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Professor Robert McMillen, MBA Microsoft Certified Trainer and Solutions Expert

Saturday, April 7, 2012

Use the Internet to Plan Your Wedding

Use the Internet to Plan Your Wedding

By Robert McMillen, Koin’s Tech Guru
When I met my wife in 1996, it was a curiosity that we met on the internet. It was the days of dial up. There wasn’t even a DSL in sight.
It was so unusual to meet and marry someone you originally started talking with on the internet that the TV show 20/20 asked if they could video our wedding for broadcast to go along with a story about the growing trend. I was already so nervous and stressed out about all that goes along with planning and being in a wedding that I thought having news cameras around might just push me over the edge (I also didn’t want Barbara Walters to try to make me cry for the camera).  So, we declined the invitation.
Now many of us get our news on the internet and 14 years later, we see Chelsea Clinton getting married. The entire world can witness all the planning and thought that went into her multimillion dollar affair. I’m sure the stress was incredible.
There is one point of irony that I should bring up. Before I went into the computer field, I was a wedding photographer. I have personally photographed over 700 weddings. I don’t think there is a single flavor of religious or secular wedding I haven’t been to. I have attended weddings anywhere from 4 people to a thousand. Some weddings cost just a few hundred dollars to pull off while others cost so much that parents have mortgaged their homes.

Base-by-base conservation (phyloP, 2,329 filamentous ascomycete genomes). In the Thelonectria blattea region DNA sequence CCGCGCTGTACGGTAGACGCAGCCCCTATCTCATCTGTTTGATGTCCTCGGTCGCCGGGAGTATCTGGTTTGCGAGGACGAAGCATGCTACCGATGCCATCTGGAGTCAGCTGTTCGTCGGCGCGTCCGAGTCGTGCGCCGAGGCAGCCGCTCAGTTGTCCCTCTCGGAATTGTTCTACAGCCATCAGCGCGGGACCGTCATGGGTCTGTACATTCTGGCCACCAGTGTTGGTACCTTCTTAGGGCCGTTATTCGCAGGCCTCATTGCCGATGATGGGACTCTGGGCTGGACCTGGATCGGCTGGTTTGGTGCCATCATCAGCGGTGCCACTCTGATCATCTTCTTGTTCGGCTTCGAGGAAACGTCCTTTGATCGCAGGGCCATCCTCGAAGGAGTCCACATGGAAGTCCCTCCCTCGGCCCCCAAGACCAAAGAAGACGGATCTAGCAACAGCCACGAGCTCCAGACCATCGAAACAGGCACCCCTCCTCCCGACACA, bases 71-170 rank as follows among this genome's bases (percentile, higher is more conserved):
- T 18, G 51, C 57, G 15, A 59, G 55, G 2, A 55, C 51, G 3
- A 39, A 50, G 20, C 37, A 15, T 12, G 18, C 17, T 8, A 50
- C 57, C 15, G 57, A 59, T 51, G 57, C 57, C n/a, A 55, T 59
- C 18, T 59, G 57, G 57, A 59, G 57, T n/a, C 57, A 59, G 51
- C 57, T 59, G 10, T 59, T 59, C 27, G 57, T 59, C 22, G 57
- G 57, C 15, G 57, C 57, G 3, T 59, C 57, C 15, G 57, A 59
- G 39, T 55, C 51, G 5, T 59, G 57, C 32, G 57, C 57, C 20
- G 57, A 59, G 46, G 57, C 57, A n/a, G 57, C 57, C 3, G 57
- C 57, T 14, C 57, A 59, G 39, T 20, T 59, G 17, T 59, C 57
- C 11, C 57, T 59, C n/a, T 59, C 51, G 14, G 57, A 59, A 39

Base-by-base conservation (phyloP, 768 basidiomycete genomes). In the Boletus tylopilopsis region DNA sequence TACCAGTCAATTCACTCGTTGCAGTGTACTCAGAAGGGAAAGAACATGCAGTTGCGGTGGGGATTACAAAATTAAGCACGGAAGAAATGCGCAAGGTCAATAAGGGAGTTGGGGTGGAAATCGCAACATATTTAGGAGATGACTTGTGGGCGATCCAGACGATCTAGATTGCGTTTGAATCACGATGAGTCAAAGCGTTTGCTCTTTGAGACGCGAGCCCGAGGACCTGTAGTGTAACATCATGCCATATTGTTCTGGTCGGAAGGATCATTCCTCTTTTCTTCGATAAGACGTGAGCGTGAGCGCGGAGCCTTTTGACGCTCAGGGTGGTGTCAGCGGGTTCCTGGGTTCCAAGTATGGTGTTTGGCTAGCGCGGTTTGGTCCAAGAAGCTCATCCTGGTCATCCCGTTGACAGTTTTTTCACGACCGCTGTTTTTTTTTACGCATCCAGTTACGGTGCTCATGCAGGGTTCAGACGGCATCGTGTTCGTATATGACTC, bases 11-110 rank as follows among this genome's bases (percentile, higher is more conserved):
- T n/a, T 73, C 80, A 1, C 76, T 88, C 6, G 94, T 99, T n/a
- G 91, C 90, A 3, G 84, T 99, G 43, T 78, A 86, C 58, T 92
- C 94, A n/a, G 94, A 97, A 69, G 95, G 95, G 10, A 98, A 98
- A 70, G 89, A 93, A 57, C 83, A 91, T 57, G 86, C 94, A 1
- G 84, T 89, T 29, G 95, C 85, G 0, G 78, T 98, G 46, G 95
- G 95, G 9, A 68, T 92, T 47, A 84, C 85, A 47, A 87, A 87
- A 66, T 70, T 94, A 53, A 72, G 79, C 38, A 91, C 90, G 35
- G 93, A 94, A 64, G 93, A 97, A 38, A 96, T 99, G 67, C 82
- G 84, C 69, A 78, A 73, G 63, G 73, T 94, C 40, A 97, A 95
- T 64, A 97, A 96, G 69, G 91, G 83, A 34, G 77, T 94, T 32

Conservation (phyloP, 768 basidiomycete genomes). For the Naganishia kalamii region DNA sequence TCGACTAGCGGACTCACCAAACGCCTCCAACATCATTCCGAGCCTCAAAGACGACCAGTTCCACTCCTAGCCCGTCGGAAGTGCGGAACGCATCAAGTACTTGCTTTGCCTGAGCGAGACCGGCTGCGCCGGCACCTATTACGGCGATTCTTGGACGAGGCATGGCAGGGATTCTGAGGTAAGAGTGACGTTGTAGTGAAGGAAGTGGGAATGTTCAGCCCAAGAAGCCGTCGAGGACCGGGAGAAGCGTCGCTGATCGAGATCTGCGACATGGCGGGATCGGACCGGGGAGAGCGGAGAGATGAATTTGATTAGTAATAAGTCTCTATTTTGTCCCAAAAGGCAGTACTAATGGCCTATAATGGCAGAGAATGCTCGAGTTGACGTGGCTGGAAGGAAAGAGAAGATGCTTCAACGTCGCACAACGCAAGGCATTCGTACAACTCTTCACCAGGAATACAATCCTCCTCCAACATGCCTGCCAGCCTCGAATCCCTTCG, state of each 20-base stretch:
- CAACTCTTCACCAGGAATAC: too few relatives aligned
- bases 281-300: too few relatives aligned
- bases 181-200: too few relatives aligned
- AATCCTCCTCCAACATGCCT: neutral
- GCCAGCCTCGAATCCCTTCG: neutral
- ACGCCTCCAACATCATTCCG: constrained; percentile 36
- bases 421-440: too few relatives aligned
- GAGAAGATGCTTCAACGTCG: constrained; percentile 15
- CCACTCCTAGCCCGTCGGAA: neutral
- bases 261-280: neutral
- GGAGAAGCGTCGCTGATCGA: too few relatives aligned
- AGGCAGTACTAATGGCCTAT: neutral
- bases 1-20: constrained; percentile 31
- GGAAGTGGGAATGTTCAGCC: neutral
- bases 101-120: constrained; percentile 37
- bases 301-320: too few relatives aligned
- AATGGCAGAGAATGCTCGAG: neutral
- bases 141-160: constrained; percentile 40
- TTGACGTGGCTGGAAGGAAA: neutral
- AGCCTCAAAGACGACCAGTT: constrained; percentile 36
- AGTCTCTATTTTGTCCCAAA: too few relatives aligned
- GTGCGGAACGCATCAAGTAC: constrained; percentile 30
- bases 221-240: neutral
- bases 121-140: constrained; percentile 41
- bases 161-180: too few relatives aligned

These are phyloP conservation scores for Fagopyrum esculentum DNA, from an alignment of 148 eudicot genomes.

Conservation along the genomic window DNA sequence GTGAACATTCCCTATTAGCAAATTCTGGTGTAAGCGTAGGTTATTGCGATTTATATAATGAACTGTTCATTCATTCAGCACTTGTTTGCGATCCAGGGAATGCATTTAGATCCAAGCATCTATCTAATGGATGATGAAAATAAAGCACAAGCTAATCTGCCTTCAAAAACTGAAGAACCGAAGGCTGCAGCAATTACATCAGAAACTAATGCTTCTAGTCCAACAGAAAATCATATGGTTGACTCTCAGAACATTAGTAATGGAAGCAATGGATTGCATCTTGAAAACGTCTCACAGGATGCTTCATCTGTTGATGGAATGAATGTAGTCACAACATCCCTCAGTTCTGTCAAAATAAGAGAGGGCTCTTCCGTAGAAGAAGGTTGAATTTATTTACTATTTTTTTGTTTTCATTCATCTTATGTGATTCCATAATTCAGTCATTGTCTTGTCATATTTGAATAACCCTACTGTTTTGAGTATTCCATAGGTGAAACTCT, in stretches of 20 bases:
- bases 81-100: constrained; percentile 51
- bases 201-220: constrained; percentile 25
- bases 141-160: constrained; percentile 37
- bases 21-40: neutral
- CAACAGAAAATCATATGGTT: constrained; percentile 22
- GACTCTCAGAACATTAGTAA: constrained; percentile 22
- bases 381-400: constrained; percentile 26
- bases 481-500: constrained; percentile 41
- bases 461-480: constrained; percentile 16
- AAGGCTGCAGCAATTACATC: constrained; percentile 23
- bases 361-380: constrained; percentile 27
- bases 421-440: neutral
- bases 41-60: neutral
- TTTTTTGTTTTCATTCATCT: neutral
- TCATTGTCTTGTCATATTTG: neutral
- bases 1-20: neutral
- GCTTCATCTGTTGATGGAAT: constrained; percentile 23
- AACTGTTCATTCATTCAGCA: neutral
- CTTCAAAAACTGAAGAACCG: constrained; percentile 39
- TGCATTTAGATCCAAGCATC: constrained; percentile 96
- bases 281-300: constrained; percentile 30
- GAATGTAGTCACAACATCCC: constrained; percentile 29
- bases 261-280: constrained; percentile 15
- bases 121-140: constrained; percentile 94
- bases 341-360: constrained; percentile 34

There was one thing in common, however, and that was almost all of them lacked any kind of coordination. Since I was always the most experienced at any wedding I have been to, I was the one who had to tell the groom which side to stand on, when the bride should walk down the aisle, how to assemble a receiving line, and how much time each thing should take. I even wrote articles for photography magazines about all the funny things that happened during the weddings I photographed. There has never been a wedding I attended where everything went right. More things go wrong than right, in my experience. You have to have a sense of humor.
Another commonality I’ve found about weddings is that it is next to impossible for couples to find the time to plan the wedding. In times past, you had to do everything in person. How do two working people find time to do such things? Now it’s much easier because we have the internet. I will show you how to save days of your planning, save money, and possibly save your marriage. I will also point you in the right direction so you won’t make the common mistakes many couples make.
Weddings are so important to our culture that in the US, they make up 1% of our GDP. There are very few industries that come even close to making up that much of our economy.
There are several major points that make a modern wedding work: The ceremony location, the reception, invitations, food, flowers, cake, dress, tuxedos, photographer, videographer, honeymoon, engagement party, limousine, and music for the wedding and reception. There are a million little details that go along with these, and some extras that aren’t even major categories.